Mutual funds in India saw their net foreign liabilities drop by 18% in FY20, a Reserve Bank of India (RBI) report published on Tuesday showed. Much of it, however, may have been the result of the decline in the value of investments from non-resident Indians (NRIs) in March, after the covid-19 outbreak hit the markets.


Since then, the markets have recovered close to their all-time highs, and foreign assets of mutual funds have also increased, albeit from a low base, as domestic investors parked more money with mutual funds investing outside India.

Historically, foreign liabilities of mutual funds (on NRI investments) far exceeded their foreign assets.

The foreign liabilities of mutual funds fell from $12.4 billion in March 2019 to $9.6 billion in March 2020. This is in contrast to a marginal increase in foreign liabilities in FY19.

The figures are provisional and subject to revision by the RBI.

However, broadly speaking, they are likely to be an outcome of the steep correction in Indian markets in March.

The benchmark Nifty 50 crashed by around 25% in FY20 with a bulk of the crash in March.

On the asset side, foreign assets of mutual funds rose from $0.67 billion to $0.77 billion with Indian residents increasing their allocation to mutual funds investing partially or fully in overseas stocks.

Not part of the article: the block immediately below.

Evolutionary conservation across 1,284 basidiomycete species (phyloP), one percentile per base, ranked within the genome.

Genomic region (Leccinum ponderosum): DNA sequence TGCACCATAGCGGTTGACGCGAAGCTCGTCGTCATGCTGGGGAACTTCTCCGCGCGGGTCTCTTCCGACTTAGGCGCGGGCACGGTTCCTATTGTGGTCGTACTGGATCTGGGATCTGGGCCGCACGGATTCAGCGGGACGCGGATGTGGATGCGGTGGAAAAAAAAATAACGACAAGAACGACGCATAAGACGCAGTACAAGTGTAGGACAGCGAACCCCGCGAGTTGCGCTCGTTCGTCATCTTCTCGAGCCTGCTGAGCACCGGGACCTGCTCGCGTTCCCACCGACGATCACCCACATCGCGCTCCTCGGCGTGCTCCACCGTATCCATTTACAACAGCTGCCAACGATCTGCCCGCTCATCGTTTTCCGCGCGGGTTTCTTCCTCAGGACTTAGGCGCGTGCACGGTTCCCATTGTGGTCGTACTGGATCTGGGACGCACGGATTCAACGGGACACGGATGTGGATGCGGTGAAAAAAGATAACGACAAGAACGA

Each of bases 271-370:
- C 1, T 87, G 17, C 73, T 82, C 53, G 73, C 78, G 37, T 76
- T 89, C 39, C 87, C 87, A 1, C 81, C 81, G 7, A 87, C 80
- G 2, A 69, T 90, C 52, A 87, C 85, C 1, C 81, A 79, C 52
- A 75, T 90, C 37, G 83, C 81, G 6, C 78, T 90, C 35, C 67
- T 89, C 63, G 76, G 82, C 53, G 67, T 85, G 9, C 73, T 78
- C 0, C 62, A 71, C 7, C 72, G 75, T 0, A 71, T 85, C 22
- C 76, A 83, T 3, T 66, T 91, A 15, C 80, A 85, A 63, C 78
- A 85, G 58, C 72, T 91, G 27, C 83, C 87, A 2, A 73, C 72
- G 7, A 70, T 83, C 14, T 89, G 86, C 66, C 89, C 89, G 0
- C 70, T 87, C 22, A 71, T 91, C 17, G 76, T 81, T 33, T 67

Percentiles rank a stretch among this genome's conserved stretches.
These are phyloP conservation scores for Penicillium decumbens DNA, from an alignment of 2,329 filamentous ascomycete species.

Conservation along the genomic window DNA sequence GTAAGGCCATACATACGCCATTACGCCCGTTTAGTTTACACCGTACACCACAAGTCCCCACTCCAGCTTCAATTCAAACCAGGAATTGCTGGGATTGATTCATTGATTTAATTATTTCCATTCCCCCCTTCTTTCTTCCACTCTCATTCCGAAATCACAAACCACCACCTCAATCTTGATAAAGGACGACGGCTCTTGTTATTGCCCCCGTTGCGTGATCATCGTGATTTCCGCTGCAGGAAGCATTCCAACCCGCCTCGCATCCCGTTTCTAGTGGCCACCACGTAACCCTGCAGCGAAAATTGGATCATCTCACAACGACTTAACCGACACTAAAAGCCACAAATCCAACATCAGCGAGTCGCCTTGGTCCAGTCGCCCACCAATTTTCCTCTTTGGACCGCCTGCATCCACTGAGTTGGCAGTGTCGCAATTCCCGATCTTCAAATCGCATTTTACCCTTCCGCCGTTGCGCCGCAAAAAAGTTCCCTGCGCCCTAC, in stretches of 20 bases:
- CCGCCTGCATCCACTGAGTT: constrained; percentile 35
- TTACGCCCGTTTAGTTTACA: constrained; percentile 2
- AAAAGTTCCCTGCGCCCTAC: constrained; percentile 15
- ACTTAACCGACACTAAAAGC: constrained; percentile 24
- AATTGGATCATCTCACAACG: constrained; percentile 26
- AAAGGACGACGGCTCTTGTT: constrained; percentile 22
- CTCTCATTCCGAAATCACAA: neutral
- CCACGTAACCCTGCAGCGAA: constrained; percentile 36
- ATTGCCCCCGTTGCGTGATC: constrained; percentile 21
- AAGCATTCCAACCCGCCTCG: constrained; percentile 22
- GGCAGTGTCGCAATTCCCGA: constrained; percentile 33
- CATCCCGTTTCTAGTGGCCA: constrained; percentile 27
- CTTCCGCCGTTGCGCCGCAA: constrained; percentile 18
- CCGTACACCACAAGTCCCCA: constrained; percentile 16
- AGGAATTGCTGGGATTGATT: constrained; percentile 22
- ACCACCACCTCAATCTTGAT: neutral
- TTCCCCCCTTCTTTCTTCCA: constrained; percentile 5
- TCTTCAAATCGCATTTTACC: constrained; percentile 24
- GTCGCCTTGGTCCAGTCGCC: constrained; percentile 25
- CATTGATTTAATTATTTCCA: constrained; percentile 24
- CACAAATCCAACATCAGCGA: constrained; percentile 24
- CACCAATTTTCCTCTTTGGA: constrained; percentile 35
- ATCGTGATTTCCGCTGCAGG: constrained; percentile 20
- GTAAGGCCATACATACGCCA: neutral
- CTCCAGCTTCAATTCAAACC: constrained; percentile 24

The UAE, the UK and the US continued to remain the three largest sources of NRI investment in mutual funds.

The RBI survey also featured foreign assets and liabilities of asset management companies (AMCs), which manage mutual fund schemes. The foreign liabilities of AMCs rose from $3.3 billion to $4.4 billion, possibly representing the increased value of foreign stakes in Indian AMCs.

The year saw acquisitions of substantial stakes or full ownership by foreign players, such as Nippon, PGIM and Manulife, in erstwhile joint ventures such as Reliance Nippon AMC, DHFL Pramerica AMC respectively and domestic AMCs like Mahindra AMC.

The UK and Japan were the largest sources of investment in AMCs, the RBI survey revealed, with both countries accounting for about 89% of foreign direct investments (FDIs) in AMCs in 2019-20.

“The market correction in March is likely to have caused the drop in the value of NRI investments and, hence, the foreign liabilities of mutual funds. I have not seen major redemptions from my NRI clients," said Amol Joshi, founder, Plan Rupee Investment Services, a mutual fund distributor.